Apr 24, 2024 | James Lee

The long-postponed 2020 United Methodist General Conference commenced April 23, after 2:00 p.m., with opening worship at the Charlotte, N.C., Convention Center, signaling a critical juncture for a denomination navigating through post-disaffiliation transitions and the global impact of the COVID-19 pandemic.

The service began symbolically inclusive, with a person aided by a service dog leading the processional while carrying the cross. A wheelchair user then led with the Episcopal banner, showcasing the Church’s commitment to inclusivity.

Bishop Thomas Bickerton, President of the Council of Bishops, anchored the opening service by reading Psalm 46 in its entirety, urging the assembly to “Be still, and know that I am God,” setting a reflective tone for his sermon. He challenged the assembly’s commitment to the future of the Church, asking pointedly, “Do you want to be in this room? Are you here to work for a culture marked by compassion, courage, and companionship?”

Bishop Thomas Bickerton, President of the Council of Bishops, preaches at opening worship. Paul Jeffrey, UM News, photo

His sermon became even more direct as he addressed potential discord: “If you can’t agree to that, what are you doing here? Maybe, just maybe, you’re in the wrong place because my sense is that we are here not only because we love our United Methodist Church, we are committed to moving it forward with renewal, revival, and a reclaimed sense of purpose. If you are not committed to that, then perhaps, in love, we might just ask you with integrity that you just leave us alone to do our work.” His pointed words were met with roaring applause and a united standing ovation.

This year’s General Conference, typically a quadrennial event but delayed by the pandemic, is especially crucial as it follows the departure of one-quarter of U.S. congregations in response to a temporary disaffiliation policy approved at a 2019 special General Conference.

The demographics of this year’s Conference reflect a truly global Church, with 862 delegates, 55.9% from the United States, 32% from Africa, 6% from the Philippines, and 4.6% from Europe, including Russia. On the first day, 751 delegates were present, which is 87% of the total, reflecting a slightly lower attendance compared to the first day of the 2016 Conference, which was 91%.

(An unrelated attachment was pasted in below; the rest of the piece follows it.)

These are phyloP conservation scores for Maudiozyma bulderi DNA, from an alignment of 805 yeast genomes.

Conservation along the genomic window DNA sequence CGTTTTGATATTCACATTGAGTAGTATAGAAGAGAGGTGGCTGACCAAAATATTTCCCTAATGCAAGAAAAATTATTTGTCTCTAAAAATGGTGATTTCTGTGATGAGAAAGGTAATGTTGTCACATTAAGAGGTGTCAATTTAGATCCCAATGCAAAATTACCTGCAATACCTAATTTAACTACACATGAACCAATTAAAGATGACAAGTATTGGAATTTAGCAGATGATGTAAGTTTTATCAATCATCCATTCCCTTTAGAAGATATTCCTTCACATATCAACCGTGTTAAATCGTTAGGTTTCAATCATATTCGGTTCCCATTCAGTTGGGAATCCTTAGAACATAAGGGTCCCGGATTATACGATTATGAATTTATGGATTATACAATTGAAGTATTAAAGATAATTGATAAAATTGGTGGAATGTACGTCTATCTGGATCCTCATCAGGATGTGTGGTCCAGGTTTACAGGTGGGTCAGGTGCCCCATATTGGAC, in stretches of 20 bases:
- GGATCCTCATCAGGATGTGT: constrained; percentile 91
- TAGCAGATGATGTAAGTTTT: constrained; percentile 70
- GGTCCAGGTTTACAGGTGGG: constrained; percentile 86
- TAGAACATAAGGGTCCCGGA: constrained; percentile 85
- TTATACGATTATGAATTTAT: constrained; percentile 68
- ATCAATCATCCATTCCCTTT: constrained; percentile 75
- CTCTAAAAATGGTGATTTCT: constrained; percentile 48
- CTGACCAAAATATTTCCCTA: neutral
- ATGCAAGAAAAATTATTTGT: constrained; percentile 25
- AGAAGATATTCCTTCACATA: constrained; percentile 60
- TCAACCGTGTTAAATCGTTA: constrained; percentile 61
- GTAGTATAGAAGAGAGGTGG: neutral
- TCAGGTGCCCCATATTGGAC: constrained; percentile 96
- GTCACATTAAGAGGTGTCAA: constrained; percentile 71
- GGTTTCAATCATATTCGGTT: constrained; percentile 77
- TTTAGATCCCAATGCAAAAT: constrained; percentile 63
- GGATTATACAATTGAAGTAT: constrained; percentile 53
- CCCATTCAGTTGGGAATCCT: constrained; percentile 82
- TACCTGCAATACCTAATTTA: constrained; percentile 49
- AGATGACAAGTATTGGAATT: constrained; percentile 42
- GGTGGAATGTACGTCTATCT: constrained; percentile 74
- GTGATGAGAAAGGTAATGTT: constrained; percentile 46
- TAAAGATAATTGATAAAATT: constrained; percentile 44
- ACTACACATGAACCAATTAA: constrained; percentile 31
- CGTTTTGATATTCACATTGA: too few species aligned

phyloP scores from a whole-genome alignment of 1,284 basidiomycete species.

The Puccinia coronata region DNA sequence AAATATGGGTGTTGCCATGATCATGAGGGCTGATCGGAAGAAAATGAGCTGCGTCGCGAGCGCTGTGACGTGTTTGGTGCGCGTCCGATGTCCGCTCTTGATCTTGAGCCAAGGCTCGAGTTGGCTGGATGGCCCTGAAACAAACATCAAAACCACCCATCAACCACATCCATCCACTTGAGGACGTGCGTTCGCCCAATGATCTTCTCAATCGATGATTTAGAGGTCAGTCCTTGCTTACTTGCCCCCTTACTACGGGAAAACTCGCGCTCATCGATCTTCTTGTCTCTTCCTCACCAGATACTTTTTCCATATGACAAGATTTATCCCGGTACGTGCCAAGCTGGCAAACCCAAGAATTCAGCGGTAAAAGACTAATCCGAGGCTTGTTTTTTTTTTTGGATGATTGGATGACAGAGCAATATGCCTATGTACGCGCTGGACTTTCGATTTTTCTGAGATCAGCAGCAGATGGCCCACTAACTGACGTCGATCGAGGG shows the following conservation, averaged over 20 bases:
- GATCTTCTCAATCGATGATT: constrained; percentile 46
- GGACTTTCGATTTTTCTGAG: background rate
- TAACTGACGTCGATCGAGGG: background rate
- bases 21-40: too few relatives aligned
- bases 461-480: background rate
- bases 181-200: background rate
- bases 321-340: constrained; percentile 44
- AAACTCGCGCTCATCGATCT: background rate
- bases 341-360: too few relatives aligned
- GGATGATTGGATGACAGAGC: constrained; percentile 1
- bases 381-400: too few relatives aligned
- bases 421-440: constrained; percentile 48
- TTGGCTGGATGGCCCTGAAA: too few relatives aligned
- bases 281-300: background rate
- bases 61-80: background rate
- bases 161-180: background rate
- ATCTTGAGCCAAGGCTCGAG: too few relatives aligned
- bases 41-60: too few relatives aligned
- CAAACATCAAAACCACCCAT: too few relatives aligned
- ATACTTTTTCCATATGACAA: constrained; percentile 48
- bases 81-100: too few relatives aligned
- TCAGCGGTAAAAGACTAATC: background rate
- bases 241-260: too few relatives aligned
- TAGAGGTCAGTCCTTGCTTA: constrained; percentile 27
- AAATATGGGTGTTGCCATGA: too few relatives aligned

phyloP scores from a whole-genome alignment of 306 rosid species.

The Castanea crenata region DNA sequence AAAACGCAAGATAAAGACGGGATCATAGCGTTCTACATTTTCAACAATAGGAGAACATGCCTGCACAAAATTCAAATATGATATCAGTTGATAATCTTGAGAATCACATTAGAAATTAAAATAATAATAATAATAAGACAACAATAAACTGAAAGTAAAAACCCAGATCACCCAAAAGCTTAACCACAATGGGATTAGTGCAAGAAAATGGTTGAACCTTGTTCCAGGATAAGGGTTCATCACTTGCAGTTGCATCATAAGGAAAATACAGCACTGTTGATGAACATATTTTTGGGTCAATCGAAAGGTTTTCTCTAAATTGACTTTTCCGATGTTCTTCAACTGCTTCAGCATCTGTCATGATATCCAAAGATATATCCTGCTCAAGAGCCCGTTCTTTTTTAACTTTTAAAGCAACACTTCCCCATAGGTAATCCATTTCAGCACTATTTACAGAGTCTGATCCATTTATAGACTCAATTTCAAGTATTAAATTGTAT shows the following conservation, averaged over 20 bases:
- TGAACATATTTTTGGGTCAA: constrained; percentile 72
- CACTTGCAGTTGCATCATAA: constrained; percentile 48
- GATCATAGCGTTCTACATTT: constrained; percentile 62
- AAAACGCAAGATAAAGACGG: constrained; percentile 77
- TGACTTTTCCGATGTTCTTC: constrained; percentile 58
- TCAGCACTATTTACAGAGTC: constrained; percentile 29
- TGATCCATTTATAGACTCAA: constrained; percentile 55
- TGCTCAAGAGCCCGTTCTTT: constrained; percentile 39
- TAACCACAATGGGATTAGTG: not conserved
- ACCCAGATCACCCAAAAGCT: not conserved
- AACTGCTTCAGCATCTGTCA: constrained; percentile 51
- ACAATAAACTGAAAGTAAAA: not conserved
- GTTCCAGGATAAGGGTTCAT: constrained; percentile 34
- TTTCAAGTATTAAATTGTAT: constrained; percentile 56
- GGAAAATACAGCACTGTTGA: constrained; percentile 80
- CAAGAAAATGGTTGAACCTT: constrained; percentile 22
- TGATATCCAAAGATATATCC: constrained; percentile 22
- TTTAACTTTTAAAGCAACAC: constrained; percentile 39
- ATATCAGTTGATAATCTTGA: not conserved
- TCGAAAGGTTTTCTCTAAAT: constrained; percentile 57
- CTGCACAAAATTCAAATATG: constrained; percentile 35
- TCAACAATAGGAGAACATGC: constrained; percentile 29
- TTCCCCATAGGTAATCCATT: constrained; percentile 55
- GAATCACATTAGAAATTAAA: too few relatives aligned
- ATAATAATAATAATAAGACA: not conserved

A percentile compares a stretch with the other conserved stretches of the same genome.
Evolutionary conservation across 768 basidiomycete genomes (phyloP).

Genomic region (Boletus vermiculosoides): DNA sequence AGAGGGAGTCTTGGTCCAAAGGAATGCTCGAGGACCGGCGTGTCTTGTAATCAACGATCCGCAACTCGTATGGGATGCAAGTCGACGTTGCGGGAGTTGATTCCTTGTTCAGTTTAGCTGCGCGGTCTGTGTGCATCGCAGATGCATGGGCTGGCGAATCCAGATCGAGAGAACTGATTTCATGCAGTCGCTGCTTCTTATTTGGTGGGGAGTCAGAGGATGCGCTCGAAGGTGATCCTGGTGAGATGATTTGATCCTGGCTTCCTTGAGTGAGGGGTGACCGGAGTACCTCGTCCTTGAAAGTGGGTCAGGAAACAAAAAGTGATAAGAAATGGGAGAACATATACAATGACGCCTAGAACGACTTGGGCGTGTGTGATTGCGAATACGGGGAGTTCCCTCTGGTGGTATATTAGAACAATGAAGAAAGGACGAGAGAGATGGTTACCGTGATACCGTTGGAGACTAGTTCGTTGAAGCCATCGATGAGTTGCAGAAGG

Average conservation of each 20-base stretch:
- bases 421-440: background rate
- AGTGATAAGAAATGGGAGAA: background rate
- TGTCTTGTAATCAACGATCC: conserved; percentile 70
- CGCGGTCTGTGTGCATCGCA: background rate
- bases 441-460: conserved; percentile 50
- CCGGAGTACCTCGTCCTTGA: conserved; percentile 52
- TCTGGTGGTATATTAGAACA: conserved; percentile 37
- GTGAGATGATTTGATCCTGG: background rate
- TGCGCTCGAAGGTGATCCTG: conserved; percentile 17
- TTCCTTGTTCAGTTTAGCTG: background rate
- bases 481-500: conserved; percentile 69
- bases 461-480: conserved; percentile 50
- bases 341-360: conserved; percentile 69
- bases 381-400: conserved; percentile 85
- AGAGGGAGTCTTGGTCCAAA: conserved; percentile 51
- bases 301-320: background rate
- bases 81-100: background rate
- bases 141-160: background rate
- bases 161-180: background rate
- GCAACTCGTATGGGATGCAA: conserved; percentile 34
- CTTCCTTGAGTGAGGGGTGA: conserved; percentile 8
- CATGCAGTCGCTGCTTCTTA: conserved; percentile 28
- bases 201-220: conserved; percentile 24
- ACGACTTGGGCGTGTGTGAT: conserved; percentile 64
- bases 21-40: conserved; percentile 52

Rev. Dawn Taylor-Storm, co-leader of the EPA clergy delegation and EPA&GNJ’s episcopal assistant to Bishop John Schol, was deeply moved by the opening moments. “The opening plenary literally moved me to tears,” she reflected. “The worship experience felt like an experience of Pentecost, as people of all languages, cultures and understandings united around a commitment to a reformed and renewed United Methodist connection.”

As the General Conference progresses through May 3, delegates will tackle pivotal topics including potential structural changes aimed at refining the Church’s identity and direction. With the early tone set by Bishop Bickerton’s compelling call for commitment and unity, the hope is that the assembly will not only deliberate on operational matters but also foster the spirit of unity and renewal that has been so prominently invoked.

GNJ delegate Tom Lank

Tom Lank, a full member deacon and member of the GNJ delegation, shared how he and many entered the plenary hall with their guard up, expecting divisiveness that they experienced in the past. Lank observed a change this year. “As we worshipped and as Bishop Bickerton began to preach us out of Egypt toward the Promised Land, you could feel the mood shift,” he shared.

“Maybe this time, instead of fighting about who we are, we will set the direction for who we are becoming as United Methodists. There’s liberation in that.”